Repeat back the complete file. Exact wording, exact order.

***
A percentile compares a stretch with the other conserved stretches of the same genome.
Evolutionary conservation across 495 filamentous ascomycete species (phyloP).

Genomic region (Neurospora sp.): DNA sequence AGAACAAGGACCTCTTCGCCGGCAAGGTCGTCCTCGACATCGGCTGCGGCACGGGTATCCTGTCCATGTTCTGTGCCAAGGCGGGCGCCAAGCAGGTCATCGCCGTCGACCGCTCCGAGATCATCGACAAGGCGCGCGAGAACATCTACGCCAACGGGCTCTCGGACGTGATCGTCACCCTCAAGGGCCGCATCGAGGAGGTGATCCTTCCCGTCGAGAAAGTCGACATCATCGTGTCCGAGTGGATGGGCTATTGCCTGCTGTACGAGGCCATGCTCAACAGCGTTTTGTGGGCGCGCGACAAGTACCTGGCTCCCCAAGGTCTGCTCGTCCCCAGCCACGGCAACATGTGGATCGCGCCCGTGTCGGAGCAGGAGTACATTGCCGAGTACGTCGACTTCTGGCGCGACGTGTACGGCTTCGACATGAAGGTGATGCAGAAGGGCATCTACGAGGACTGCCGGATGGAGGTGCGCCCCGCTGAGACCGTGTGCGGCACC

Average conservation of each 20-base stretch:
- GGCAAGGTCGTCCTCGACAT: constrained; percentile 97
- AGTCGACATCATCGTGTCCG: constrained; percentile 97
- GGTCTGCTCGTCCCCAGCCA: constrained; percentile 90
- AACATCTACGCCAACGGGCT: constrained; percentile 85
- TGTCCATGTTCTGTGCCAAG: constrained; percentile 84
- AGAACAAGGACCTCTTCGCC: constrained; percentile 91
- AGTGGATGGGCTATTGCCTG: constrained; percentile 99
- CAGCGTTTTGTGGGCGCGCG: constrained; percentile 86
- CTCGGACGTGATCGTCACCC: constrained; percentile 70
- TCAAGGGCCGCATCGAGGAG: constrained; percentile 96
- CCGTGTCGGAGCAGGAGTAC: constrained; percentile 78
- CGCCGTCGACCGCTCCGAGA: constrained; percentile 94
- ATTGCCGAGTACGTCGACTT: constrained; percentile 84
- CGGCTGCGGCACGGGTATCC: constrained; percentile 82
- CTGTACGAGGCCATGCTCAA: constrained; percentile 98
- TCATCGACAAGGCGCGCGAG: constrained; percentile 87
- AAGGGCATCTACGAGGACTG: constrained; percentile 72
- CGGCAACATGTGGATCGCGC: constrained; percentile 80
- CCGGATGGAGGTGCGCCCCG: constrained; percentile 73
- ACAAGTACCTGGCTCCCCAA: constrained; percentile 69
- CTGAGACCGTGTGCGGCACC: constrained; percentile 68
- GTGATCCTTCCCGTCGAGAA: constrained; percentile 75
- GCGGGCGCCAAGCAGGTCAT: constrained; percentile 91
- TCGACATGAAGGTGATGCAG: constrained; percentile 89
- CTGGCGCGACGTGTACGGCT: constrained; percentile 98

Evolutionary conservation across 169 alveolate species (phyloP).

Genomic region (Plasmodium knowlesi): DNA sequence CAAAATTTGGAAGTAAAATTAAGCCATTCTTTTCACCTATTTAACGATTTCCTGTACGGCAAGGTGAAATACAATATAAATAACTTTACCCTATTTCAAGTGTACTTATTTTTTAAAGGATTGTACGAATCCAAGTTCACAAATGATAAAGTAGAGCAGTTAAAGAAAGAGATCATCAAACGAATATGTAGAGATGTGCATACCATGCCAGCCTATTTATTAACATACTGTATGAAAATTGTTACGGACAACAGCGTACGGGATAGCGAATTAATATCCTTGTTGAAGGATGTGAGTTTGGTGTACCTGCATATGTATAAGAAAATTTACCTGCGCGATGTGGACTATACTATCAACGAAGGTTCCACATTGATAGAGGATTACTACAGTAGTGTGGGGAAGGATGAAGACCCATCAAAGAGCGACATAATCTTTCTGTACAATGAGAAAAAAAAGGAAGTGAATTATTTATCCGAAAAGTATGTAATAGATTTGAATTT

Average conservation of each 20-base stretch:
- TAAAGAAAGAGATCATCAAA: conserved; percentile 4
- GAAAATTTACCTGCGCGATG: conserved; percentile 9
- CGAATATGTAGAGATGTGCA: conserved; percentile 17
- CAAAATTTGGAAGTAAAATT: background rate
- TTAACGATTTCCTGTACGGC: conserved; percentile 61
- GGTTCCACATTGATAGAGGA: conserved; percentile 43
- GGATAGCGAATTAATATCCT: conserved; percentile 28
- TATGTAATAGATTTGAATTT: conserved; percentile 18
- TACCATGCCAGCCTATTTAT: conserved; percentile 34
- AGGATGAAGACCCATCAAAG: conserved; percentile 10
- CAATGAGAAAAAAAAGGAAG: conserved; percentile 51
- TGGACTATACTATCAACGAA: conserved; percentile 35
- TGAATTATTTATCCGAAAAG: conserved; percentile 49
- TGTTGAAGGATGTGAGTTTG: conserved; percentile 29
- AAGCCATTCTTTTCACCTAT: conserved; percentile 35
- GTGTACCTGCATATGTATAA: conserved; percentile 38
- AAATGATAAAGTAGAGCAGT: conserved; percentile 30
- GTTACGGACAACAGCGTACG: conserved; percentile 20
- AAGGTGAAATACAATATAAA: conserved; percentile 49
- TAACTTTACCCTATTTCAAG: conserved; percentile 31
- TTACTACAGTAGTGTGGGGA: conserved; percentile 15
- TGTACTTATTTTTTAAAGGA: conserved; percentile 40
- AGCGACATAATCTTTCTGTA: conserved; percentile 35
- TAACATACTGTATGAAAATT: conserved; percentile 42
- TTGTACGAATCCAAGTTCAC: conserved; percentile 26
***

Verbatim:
A percentile compares a stretch with the other conserved stretches of the same genome.
Evolutionary conservation across 495 filamentous ascomycete species (phyloP).

Genomic region (Neurospora sp.): DNA sequence AGAACAAGGACCTCTTCGCCGGCAAGGTCGTCCTCGACATCGGCTGCGGCACGGGTATCCTGTCCATGTTCTGTGCCAAGGCGGGCGCCAAGCAGGTCATCGCCGTCGACCGCTCCGAGATCATCGACAAGGCGCGCGAGAACATCTACGCCAACGGGCTCTCGGACGTGATCGTCACCCTCAAGGGCCGCATCGAGGAGGTGATCCTTCCCGTCGAGAAAGTCGACATCATCGTGTCCGAGTGGATGGGCTATTGCCTGCTGTACGAGGCCATGCTCAACAGCGTTTTGTGGGCGCGCGACAAGTACCTGGCTCCCCAAGGTCTGCTCGTCCCCAGCCACGGCAACATGTGGATCGCGCCCGTGTCGGAGCAGGAGTACATTGCCGAGTACGTCGACTTCTGGCGCGACGTGTACGGCTTCGACATGAAGGTGATGCAGAAGGGCATCTACGAGGACTGCCGGATGGAGGTGCGCCCCGCTGAGACCGTGTGCGGCACC

Average conservation of each 20-base stretch:
- GGCAAGGTCGTCCTCGACAT: constrained; percentile 97
- AGTCGACATCATCGTGTCCG: constrained; percentile 97
- GGTCTGCTCGTCCCCAGCCA: constrained; percentile 90
- AACATCTACGCCAACGGGCT: constrained; percentile 85
- TGTCCATGTTCTGTGCCAAG: constrained; percentile 84
- AGAACAAGGACCTCTTCGCC: constrained; percentile 91
- AGTGGATGGGCTATTGCCTG: constrained; percentile 99
- CAGCGTTTTGTGGGCGCGCG: constrained; percentile 86
- CTCGGACGTGATCGTCACCC: constrained; percentile 70
- TCAAGGGCCGCATCGAGGAG: constrained; percentile 96
- CCGTGTCGGAGCAGGAGTAC: constrained; percentile 78
- CGCCGTCGACCGCTCCGAGA: constrained; percentile 94
- ATTGCCGAGTACGTCGACTT: constrained; percentile 84
- CGGCTGCGGCACGGGTATCC: constrained; percentile 82
- CTGTACGAGGCCATGCTCAA: constrained; percentile 98
- TCATCGACAAGGCGCGCGAG: constrained; percentile 87
- AAGGGCATCTACGAGGACTG: constrained; percentile 72
- CGGCAACATGTGGATCGCGC: constrained; percentile 80
- CCGGATGGAGGTGCGCCCCG: constrained; percentile 73
- ACAAGTACCTGGCTCCCCAA: constrained; percentile 69
- CTGAGACCGTGTGCGGCACC: constrained; percentile 68
- GTGATCCTTCCCGTCGAGAA: constrained; percentile 75
- GCGGGCGCCAAGCAGGTCAT: constrained; percentile 91
- TCGACATGAAGGTGATGCAG: constrained; percentile 89
- CTGGCGCGACGTGTACGGCT: constrained; percentile 98

Evolutionary conservation across 169 alveolate species (phyloP).

Genomic region (Plasmodium knowlesi): DNA sequence CAAAATTTGGAAGTAAAATTAAGCCATTCTTTTCACCTATTTAACGATTTCCTGTACGGCAAGGTGAAATACAATATAAATAACTTTACCCTATTTCAAGTGTACTTATTTTTTAAAGGATTGTACGAATCCAAGTTCACAAATGATAAAGTAGAGCAGTTAAAGAAAGAGATCATCAAACGAATATGTAGAGATGTGCATACCATGCCAGCCTATTTATTAACATACTGTATGAAAATTGTTACGGACAACAGCGTACGGGATAGCGAATTAATATCCTTGTTGAAGGATGTGAGTTTGGTGTACCTGCATATGTATAAGAAAATTTACCTGCGCGATGTGGACTATACTATCAACGAAGGTTCCACATTGATAGAGGATTACTACAGTAGTGTGGGGAAGGATGAAGACCCATCAAAGAGCGACATAATCTTTCTGTACAATGAGAAAAAAAAGGAAGTGAATTATTTATCCGAAAAGTATGTAATAGATTTGAATTT

Average conservation of each 20-base stretch:
- TAAAGAAAGAGATCATCAAA: conserved; percentile 4
- GAAAATTTACCTGCGCGATG: conserved; percentile 9
- CGAATATGTAGAGATGTGCA: conserved; percentile 17
- CAAAATTTGGAAGTAAAATT: background rate
- TTAACGATTTCCTGTACGGC: conserved; percentile 61
- GGTTCCACATTGATAGAGGA: conserved; percentile 43
- GGATAGCGAATTAATATCCT: conserved; percentile 28
- TATGTAATAGATTTGAATTT: conserved; percentile 18
- TACCATGCCAGCCTATTTAT: conserved; percentile 34
- AGGATGAAGACCCATCAAAG: conserved; percentile 10
- CAATGAGAAAAAAAAGGAAG: conserved; percentile 51
- TGGACTATACTATCAACGAA: conserved; percentile 35
- TGAATTATTTATCCGAAAAG: conserved; percentile 49
- TGTTGAAGGATGTGAGTTTG: conserved; percentile 29
- AAGCCATTCTTTTCACCTAT: conserved; percentile 35
- GTGTACCTGCATATGTATAA: conserved; percentile 38
- AAATGATAAAGTAGAGCAGT: conserved; percentile 30
- GTTACGGACAACAGCGTACG: conserved; percentile 20
- AAGGTGAAATACAATATAAA: conserved; percentile 49
- TAACTTTACCCTATTTCAAG: conserved; percentile 31
- TTACTACAGTAGTGTGGGGA: conserved; percentile 15
- TGTACTTATTTTTTAAAGGA: conserved; percentile 40
- AGCGACATAATCTTTCTGTA: conserved; percentile 35
- TAACATACTGTATGAAAATT: conserved; percentile 42
- TTGTACGAATCCAAGTTCAC: conserved; percentile 26